The rhythm in this period of music was much more flexible and syncopations were introduced to enhance the intricacy of musical pieces. Dance rhythms were especially popular, and an accented first note, with ornamental flourishes after it indicated a steady beat.
The texture of Classical music was richly homophonic, but there were many stark contrasts in texture to augment the sentiment and/or theme of a particular piece.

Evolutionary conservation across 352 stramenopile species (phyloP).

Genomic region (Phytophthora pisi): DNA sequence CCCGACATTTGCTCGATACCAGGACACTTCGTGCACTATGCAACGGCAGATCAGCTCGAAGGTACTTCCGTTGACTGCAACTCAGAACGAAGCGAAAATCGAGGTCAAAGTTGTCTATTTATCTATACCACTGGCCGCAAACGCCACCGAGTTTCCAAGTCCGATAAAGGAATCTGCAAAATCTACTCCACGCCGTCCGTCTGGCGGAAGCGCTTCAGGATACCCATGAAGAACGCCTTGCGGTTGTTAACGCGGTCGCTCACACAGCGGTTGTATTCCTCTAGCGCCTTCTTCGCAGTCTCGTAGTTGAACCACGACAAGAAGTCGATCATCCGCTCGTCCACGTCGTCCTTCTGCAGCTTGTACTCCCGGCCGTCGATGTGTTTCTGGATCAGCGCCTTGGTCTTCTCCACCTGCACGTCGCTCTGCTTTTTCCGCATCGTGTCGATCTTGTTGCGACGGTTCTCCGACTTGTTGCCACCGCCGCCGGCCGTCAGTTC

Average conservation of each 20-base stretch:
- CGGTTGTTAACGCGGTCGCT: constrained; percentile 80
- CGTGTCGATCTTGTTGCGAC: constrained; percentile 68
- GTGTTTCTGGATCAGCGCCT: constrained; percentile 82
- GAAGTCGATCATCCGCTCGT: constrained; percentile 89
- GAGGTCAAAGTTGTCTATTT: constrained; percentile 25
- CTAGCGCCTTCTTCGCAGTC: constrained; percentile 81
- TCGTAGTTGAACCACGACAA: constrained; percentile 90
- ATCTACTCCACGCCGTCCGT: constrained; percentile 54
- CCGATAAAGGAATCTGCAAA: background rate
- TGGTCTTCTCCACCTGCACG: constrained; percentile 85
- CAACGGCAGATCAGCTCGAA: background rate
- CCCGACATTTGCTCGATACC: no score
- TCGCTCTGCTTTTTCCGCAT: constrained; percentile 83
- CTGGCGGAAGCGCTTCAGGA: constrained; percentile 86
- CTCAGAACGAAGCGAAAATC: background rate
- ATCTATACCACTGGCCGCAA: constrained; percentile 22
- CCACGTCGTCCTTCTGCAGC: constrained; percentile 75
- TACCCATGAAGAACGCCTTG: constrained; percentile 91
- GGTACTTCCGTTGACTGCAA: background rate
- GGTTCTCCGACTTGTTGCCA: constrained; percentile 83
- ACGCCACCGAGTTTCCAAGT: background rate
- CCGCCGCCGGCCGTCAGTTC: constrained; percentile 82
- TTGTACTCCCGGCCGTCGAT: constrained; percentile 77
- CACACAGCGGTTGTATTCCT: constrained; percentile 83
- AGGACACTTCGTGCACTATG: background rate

The harmony of the Classical period generally complemented the melody masterfully. Diatonic and tonic-related harmonies served as a sub-part to accentuate the beauty or significance of a simple melody.